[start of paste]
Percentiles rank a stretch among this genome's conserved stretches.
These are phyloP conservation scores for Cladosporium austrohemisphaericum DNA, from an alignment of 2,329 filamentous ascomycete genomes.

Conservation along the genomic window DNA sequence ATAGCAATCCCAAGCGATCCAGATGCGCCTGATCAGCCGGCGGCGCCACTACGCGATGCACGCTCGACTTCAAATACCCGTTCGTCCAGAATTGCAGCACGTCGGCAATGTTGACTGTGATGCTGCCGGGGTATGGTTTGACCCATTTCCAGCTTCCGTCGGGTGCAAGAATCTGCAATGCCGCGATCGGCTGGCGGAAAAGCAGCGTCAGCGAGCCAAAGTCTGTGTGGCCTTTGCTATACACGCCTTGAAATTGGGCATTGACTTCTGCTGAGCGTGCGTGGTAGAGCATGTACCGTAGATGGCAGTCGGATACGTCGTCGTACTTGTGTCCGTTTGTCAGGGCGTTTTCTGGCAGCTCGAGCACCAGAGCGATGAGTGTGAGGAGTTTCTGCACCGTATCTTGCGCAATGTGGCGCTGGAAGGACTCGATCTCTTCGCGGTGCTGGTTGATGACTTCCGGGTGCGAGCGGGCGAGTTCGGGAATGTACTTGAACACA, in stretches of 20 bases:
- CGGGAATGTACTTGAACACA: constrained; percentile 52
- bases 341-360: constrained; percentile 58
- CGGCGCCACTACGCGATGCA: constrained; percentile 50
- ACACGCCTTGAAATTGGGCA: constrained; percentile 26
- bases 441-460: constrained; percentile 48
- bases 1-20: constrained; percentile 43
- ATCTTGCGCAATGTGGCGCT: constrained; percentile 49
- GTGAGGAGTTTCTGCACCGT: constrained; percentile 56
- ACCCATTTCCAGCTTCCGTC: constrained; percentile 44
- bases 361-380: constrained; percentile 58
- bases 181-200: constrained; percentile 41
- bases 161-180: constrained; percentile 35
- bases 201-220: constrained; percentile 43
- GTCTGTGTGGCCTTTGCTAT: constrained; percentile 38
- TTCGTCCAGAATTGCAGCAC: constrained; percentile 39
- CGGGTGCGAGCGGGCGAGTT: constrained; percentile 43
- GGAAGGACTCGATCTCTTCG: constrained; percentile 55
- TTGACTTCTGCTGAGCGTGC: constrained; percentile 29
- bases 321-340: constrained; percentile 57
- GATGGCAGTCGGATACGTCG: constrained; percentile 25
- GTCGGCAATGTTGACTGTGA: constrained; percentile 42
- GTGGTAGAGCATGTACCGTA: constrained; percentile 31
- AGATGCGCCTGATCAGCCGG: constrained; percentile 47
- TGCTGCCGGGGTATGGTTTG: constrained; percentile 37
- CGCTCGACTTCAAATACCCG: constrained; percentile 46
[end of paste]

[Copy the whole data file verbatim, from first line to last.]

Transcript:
Percentiles rank a stretch among this genome's conserved stretches.
These are phyloP conservation scores for Cladosporium austrohemisphaericum DNA, from an alignment of 2,329 filamentous ascomycete genomes.

Conservation along the genomic window DNA sequence ATAGCAATCCCAAGCGATCCAGATGCGCCTGATCAGCCGGCGGCGCCACTACGCGATGCACGCTCGACTTCAAATACCCGTTCGTCCAGAATTGCAGCACGTCGGCAATGTTGACTGTGATGCTGCCGGGGTATGGTTTGACCCATTTCCAGCTTCCGTCGGGTGCAAGAATCTGCAATGCCGCGATCGGCTGGCGGAAAAGCAGCGTCAGCGAGCCAAAGTCTGTGTGGCCTTTGCTATACACGCCTTGAAATTGGGCATTGACTTCTGCTGAGCGTGCGTGGTAGAGCATGTACCGTAGATGGCAGTCGGATACGTCGTCGTACTTGTGTCCGTTTGTCAGGGCGTTTTCTGGCAGCTCGAGCACCAGAGCGATGAGTGTGAGGAGTTTCTGCACCGTATCTTGCGCAATGTGGCGCTGGAAGGACTCGATCTCTTCGCGGTGCTGGTTGATGACTTCCGGGTGCGAGCGGGCGAGTTCGGGAATGTACTTGAACACA, in stretches of 20 bases:
- CGGGAATGTACTTGAACACA: constrained; percentile 52
- bases 341-360: constrained; percentile 58
- CGGCGCCACTACGCGATGCA: constrained; percentile 50
- ACACGCCTTGAAATTGGGCA: constrained; percentile 26
- bases 441-460: constrained; percentile 48
- bases 1-20: constrained; percentile 43
- ATCTTGCGCAATGTGGCGCT: constrained; percentile 49
- GTGAGGAGTTTCTGCACCGT: constrained; percentile 56
- ACCCATTTCCAGCTTCCGTC: constrained; percentile 44
- bases 361-380: constrained; percentile 58
- bases 181-200: constrained; percentile 41
- bases 161-180: constrained; percentile 35
- bases 201-220: constrained; percentile 43
- GTCTGTGTGGCCTTTGCTAT: constrained; percentile 38
- TTCGTCCAGAATTGCAGCAC: constrained; percentile 39
- CGGGTGCGAGCGGGCGAGTT: constrained; percentile 43
- GGAAGGACTCGATCTCTTCG: constrained; percentile 55
- TTGACTTCTGCTGAGCGTGC: constrained; percentile 29
- bases 321-340: constrained; percentile 57
- GATGGCAGTCGGATACGTCG: constrained; percentile 25
- GTCGGCAATGTTGACTGTGA: constrained; percentile 42
- GTGGTAGAGCATGTACCGTA: constrained; percentile 31
- AGATGCGCCTGATCAGCCGG: constrained; percentile 47
- TGCTGCCGGGGTATGGTTTG: constrained; percentile 37
- CGCTCGACTTCAAATACCCG: constrained; percentile 46